Sign-stealing punishment, before today, was something that only happened to teams and their executives. That caused a lot of consternation when the Houston Astros and Boston Red Sox players got off scot-free despite stealing opposing signs. As of today, they will no longer get automatic immunity, however.
Evan Drellich of The Athletic reported overnight that Major League Baseball and the Major League Baseball Players Association have come to an agreement under which Rob Manfred would be empowered to impose sign-stealing punishment on individual players. Punishments will include suspension without pay and without accrual of service time, Drellich reports.
Before now — most famously in the case of the Houston Astros — players had been given immunity in exchange for information. It was simply a practical thing, Rob Manfred claimed. The league office would not get cooperation from players if they were at risk of punishment, he reasoned. In this Manfred made the analogy to law enforcement cutting deals with smaller crooks in order to get the bigger ones. He also reasoned that, per the reality of how baseball teams worked, managers and general managers have the power to stop such schemes in ways that individual players don’t, and it was thus the GM and manager who are going to get popped. This is why Astros general manager Jeff Luhnow and manager A.J. Hinch — and why Red Sox manager Alex Cora — were suspended.
The decision has rankled both the public and major league baseball players who were not a part of those sign-stealing schemes. Players were uncharacteristically vocal when no Astros players were punished for stealing signs and many hinted that, if Major League Baseball would take no action to impose sign-stealing punishment, they would take it into their own hands. And, so far, they have.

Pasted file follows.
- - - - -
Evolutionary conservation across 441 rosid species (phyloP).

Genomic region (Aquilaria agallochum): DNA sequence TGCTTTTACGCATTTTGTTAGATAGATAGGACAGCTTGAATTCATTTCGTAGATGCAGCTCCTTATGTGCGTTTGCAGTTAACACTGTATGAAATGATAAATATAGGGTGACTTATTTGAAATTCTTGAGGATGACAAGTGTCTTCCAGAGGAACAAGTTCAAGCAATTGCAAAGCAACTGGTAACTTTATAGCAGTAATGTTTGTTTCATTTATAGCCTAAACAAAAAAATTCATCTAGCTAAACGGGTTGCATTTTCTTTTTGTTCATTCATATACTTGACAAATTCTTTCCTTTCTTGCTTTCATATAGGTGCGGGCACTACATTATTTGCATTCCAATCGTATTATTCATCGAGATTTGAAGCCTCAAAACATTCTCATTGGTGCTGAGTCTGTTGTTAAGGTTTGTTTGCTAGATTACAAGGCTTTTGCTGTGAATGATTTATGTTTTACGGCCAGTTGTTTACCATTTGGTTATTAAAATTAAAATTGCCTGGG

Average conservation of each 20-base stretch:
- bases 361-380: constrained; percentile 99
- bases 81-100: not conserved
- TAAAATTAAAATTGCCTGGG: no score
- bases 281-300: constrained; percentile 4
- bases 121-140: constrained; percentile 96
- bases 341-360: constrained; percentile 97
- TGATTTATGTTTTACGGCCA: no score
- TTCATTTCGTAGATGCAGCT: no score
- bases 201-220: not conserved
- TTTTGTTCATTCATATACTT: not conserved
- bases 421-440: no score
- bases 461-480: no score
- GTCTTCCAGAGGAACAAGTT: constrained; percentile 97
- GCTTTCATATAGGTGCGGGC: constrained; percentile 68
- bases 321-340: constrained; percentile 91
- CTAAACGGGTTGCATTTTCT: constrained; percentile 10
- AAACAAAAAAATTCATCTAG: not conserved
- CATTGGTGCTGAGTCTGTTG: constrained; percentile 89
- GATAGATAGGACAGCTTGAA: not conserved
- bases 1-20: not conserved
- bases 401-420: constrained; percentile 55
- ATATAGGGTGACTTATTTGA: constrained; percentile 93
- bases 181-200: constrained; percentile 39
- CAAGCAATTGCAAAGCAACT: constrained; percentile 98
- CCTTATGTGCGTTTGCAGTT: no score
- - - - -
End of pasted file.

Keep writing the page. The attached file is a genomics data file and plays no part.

Some Astros players were thrown at during exhibition games this spring and during summer camp. And, of course, on Tuesday night, the Dodgers-Astros game ground to a halt when Dodgers reliever Joe Kelly threw at multiple Astros batters, leading to a benches-clearing confrontation and resulting in Kelly receiving an eight-game suspension. Many have noted that Kelly, in throwing at the Astros, punished them more than Rob Manfred did. And that Kelly himself received considerably more punishment for his relatively minor transgression than Astros players did for their major transgression.
That, now, will change. Per the new sign-stealing punishment guidelines, players involved in such shenanigans will not be able to cite the Astros or Red Sox’ immunity as grounds for mitigation. At the same time, Drellich reports, the one-year suspensions for Luhnow, Hinch, and Cora, will not stand as precedent either. In all, it sounds like the league is going to try to bring this category of rule breaking down to the level of in-game cheating or fighting, with lesser, but perhaps more routine punishment in the event it is uncovered. An effort to transform what, in the case of the Astros and Red Sox, became a big scandal, into something less sensational.
That’s a good move. As is putting everyone on notice that, going forward, the cheating that has rendered the 2017-2018 postseasons illegitimate in the minds of many, will not be tolerated and will not go unpunished.